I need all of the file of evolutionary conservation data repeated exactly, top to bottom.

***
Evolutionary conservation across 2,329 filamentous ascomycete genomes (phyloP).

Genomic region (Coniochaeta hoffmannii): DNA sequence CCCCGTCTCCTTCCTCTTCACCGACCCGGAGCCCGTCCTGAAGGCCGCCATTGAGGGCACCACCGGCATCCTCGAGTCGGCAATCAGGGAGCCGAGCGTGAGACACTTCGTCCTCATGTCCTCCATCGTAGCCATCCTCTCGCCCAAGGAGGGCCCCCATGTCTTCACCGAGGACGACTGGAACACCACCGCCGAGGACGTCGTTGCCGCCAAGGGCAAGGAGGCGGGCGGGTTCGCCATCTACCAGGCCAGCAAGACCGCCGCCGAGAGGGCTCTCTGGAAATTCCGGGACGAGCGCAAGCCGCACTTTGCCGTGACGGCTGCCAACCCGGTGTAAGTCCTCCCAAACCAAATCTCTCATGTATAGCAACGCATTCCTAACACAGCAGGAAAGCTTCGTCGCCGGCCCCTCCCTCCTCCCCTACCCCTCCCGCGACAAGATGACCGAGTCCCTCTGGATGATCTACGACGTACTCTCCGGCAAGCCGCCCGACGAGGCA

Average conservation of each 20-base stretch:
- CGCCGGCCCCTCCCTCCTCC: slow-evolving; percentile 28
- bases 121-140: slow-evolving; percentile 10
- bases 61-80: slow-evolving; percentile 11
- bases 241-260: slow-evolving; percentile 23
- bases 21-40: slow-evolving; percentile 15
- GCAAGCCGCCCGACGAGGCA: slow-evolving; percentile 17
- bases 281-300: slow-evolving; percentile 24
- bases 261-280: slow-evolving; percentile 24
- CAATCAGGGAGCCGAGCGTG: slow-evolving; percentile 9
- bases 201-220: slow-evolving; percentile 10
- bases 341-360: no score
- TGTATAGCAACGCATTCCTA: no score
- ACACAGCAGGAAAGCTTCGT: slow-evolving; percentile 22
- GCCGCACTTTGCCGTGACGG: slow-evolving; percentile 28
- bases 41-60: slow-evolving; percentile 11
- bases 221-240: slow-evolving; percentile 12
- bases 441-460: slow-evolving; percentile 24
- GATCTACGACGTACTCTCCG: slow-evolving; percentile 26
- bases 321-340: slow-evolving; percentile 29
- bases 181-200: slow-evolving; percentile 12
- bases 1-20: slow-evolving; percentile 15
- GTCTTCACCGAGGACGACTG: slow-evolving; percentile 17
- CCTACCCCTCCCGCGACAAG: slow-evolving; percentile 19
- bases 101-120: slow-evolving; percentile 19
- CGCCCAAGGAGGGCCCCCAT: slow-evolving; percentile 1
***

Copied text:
Evolutionary conservation across 2,329 filamentous ascomycete genomes (phyloP).

Genomic region (Coniochaeta hoffmannii): DNA sequence CCCCGTCTCCTTCCTCTTCACCGACCCGGAGCCCGTCCTGAAGGCCGCCATTGAGGGCACCACCGGCATCCTCGAGTCGGCAATCAGGGAGCCGAGCGTGAGACACTTCGTCCTCATGTCCTCCATCGTAGCCATCCTCTCGCCCAAGGAGGGCCCCCATGTCTTCACCGAGGACGACTGGAACACCACCGCCGAGGACGTCGTTGCCGCCAAGGGCAAGGAGGCGGGCGGGTTCGCCATCTACCAGGCCAGCAAGACCGCCGCCGAGAGGGCTCTCTGGAAATTCCGGGACGAGCGCAAGCCGCACTTTGCCGTGACGGCTGCCAACCCGGTGTAAGTCCTCCCAAACCAAATCTCTCATGTATAGCAACGCATTCCTAACACAGCAGGAAAGCTTCGTCGCCGGCCCCTCCCTCCTCCCCTACCCCTCCCGCGACAAGATGACCGAGTCCCTCTGGATGATCTACGACGTACTCTCCGGCAAGCCGCCCGACGAGGCA

Average conservation of each 20-base stretch:
- CGCCGGCCCCTCCCTCCTCC: slow-evolving; percentile 28
- bases 121-140: slow-evolving; percentile 10
- bases 61-80: slow-evolving; percentile 11
- bases 241-260: slow-evolving; percentile 23
- bases 21-40: slow-evolving; percentile 15
- GCAAGCCGCCCGACGAGGCA: slow-evolving; percentile 17
- bases 281-300: slow-evolving; percentile 24
- bases 261-280: slow-evolving; percentile 24
- CAATCAGGGAGCCGAGCGTG: slow-evolving; percentile 9
- bases 201-220: slow-evolving; percentile 10
- bases 341-360: no score
- TGTATAGCAACGCATTCCTA: no score
- ACACAGCAGGAAAGCTTCGT: slow-evolving; percentile 22
- GCCGCACTTTGCCGTGACGG: slow-evolving; percentile 28
- bases 41-60: slow-evolving; percentile 11
- bases 221-240: slow-evolving; percentile 12
- bases 441-460: slow-evolving; percentile 24
- GATCTACGACGTACTCTCCG: slow-evolving; percentile 26
- bases 321-340: slow-evolving; percentile 29
- bases 181-200: slow-evolving; percentile 12
- bases 1-20: slow-evolving; percentile 15
- GTCTTCACCGAGGACGACTG: slow-evolving; percentile 17
- CCTACCCCTCCCGCGACAAG: slow-evolving; percentile 19
- bases 101-120: slow-evolving; percentile 19
- CGCCCAAGGAGGGCCCCCAT: slow-evolving; percentile 1